For our testing phase, we decided to compare the new Raptor with a couple of Seagate Barracuda 7200.7's using the Intel ICH5R controller on an ABIT IC7 MAX3 motherboard. This is so you can get a reasonably good indication of how much faster it performs to that of more common desktop drives found in the majority of people's systems at the moment. The two Seagate drives differ in that one is a slightly older 80GB PATA, and the other a newer 160GB SATA drive.
Now we move on to the test bed used for our benching activities.
Test System Setup
Motherboard: ABIT IC7 MAX3
Processor(s): Intel Pentium 4 3GHz (800MHz FSB with HT enabled) (Supplied by Intel)
Memory: 2 x 256mb Mushkin PC4000 (Supplied by Mushkin)
Video Card: GeCube Radeon 9800 XT 256MB (Supplied by Kingmax Technology)
Operating System Used: Windows XP Professional SP1
Drivers Used: Intel INF 5.00.1012
Software Used: SiSoft Sandra 2004 and HDTach v2.70
We initially intended to provide more results using other various benching methods, but soon after came to realize that none of the other methods would allow us to demonstrate the direct performance characteristics of the drive without non-related factors coming into play such as hard drive fragmentation, CPU influenced tasks, etc. We feel that the two dedicated hard disk benchmarking utilities used here are enough to provide you with a clear perspective on the drive's overall performance without being impacted by other irrelevant elements.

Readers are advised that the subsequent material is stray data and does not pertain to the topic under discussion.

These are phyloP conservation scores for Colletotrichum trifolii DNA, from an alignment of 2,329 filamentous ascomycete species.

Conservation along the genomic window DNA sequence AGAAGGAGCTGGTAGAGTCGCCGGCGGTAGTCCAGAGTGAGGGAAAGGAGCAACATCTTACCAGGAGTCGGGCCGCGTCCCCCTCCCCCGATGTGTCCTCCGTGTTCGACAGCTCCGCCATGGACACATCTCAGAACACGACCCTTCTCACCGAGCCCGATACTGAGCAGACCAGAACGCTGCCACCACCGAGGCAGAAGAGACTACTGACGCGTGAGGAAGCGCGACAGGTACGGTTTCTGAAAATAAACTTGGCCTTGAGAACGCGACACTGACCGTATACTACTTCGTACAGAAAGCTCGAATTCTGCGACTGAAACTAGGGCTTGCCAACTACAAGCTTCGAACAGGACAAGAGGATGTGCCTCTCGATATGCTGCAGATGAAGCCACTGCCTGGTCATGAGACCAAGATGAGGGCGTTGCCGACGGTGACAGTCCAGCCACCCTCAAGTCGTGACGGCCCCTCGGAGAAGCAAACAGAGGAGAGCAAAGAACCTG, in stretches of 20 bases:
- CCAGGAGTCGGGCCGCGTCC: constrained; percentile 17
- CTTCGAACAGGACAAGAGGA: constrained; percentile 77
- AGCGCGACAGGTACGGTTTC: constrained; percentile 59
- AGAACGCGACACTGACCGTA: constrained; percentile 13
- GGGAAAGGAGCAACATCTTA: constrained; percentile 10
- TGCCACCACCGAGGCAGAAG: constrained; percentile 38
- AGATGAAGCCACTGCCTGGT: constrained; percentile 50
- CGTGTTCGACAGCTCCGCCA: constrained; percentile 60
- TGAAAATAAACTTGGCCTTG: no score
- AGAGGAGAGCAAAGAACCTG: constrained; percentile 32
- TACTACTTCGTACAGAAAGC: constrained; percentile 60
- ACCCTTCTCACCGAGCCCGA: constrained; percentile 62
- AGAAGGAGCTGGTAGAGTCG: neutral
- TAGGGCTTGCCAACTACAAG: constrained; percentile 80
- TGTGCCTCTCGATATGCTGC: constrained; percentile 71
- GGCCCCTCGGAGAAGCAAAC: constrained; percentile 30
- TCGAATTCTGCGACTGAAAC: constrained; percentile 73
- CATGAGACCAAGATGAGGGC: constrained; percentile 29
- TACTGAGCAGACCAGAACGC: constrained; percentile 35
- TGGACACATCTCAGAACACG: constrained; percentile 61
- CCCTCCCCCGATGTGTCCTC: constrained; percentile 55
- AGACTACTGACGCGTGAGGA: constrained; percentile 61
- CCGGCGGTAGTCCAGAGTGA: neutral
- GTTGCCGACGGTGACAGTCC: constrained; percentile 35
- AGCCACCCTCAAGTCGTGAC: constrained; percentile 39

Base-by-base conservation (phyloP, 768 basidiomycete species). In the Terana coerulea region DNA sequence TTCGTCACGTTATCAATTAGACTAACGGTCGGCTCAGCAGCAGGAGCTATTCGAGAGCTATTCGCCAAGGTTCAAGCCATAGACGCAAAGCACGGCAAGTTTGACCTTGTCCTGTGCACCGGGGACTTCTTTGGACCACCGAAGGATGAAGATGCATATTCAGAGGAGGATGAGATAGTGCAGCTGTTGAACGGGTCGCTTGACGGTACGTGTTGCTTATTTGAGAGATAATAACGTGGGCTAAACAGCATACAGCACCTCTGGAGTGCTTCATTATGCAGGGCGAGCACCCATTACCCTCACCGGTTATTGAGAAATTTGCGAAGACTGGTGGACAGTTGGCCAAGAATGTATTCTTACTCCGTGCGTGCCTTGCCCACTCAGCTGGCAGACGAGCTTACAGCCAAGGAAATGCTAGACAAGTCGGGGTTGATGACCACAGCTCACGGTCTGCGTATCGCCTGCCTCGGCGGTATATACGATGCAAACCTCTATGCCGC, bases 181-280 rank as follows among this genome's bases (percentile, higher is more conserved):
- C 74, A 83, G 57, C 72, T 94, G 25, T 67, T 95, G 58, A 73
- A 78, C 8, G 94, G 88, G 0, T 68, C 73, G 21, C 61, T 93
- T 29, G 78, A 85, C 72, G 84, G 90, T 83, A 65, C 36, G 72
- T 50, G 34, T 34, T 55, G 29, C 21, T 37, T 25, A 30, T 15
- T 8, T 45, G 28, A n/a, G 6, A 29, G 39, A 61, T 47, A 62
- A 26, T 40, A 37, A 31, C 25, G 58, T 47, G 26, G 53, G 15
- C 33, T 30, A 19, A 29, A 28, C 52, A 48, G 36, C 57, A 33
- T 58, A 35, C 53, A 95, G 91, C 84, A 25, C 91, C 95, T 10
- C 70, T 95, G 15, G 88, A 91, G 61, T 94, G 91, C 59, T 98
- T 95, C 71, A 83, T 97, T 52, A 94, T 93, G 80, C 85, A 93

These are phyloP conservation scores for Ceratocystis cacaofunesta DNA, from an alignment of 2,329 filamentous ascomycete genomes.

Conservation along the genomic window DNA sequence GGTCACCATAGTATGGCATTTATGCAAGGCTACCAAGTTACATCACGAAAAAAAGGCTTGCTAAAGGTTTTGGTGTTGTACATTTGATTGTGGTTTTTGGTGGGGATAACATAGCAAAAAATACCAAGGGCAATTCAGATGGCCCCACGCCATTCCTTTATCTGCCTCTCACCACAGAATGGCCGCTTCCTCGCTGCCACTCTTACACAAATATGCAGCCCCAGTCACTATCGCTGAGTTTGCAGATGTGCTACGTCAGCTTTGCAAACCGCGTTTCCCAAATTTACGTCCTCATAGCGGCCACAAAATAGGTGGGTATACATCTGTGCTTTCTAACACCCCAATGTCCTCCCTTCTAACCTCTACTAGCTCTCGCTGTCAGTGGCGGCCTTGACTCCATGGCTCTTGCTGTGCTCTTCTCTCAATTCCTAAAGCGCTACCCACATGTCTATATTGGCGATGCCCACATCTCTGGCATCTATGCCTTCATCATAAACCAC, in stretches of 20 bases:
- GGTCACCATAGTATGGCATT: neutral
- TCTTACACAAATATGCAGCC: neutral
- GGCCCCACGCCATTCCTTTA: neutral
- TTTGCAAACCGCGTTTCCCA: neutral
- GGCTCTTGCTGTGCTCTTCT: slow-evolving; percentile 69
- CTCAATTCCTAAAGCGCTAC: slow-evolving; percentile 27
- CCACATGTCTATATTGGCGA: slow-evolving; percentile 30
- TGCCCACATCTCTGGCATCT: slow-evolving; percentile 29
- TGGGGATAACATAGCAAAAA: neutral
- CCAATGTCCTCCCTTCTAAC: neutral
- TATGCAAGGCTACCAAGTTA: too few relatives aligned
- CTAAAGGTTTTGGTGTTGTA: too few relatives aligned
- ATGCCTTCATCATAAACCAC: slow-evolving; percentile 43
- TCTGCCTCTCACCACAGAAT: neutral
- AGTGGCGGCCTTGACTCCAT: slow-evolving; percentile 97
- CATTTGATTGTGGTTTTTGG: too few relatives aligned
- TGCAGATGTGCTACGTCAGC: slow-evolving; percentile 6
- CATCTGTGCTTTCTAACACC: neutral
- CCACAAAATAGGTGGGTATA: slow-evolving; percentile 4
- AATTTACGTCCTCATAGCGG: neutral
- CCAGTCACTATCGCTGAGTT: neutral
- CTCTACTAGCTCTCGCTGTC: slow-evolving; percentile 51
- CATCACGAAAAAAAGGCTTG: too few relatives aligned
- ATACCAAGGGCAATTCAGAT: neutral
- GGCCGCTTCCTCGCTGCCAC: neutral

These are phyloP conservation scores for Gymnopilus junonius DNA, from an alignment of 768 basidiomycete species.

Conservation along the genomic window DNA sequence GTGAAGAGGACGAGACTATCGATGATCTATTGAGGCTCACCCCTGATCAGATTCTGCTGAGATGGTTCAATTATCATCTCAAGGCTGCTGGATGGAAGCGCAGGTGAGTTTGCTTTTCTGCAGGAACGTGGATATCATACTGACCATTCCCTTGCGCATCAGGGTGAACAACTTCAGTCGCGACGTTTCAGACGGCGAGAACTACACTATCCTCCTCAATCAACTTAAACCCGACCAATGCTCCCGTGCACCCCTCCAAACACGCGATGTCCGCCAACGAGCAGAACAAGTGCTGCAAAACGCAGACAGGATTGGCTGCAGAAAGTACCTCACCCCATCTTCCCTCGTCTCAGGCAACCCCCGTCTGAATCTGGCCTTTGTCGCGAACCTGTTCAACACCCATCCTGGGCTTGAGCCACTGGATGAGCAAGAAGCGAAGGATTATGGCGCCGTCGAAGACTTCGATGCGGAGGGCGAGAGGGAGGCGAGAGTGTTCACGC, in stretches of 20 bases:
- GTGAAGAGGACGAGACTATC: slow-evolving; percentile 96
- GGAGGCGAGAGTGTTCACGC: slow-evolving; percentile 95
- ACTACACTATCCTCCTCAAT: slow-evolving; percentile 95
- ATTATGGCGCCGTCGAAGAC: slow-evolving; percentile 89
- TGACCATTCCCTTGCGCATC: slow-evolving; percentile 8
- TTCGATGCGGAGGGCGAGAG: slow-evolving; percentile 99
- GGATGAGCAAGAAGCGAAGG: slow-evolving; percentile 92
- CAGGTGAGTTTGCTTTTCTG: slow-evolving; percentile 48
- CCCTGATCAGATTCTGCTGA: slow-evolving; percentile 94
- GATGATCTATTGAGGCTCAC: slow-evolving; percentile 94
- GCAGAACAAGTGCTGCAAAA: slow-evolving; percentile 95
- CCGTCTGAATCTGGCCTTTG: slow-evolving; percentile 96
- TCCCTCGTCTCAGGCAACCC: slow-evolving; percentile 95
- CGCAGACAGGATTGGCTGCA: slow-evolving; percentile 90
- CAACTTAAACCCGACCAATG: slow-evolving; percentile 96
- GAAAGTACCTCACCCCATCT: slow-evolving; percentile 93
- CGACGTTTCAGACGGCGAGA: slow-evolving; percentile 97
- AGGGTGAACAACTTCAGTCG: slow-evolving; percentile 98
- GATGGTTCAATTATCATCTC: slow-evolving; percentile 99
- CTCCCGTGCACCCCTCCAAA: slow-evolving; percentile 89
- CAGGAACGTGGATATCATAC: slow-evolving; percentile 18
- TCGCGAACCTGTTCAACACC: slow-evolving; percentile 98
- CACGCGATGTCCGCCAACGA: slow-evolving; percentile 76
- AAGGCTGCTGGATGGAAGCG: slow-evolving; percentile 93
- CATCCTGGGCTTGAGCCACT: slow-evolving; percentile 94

SiSoft Sandra 2004
SiSoft Sandra (the System ANalyser, Diagnostic and Reporting Assistant) 2004 is a synthetic windows benchmark that features different tests used to evaluate different PC subsystems.
Here is where it all comes together. The first bench is already showing us the Raptor's sheer domination against the mainstream Seagate drives, coming in 25MB/sec faster than Seagate's 160GB SATA drive for its buffered read test. As you can also clearly see here, the difference in performance between the SATA and PATA Seagate drives is negligible.
In this case, we actually see Seagate's PATA drive slightly out-perform its SATA brother, but still struggles to come even remotely close to that of the Raptor.
The random read tests always bring hard drives down to their knees. Nonetheless, in this instance we still see the Raptor performing at double the speed the Seagate's are capable of.
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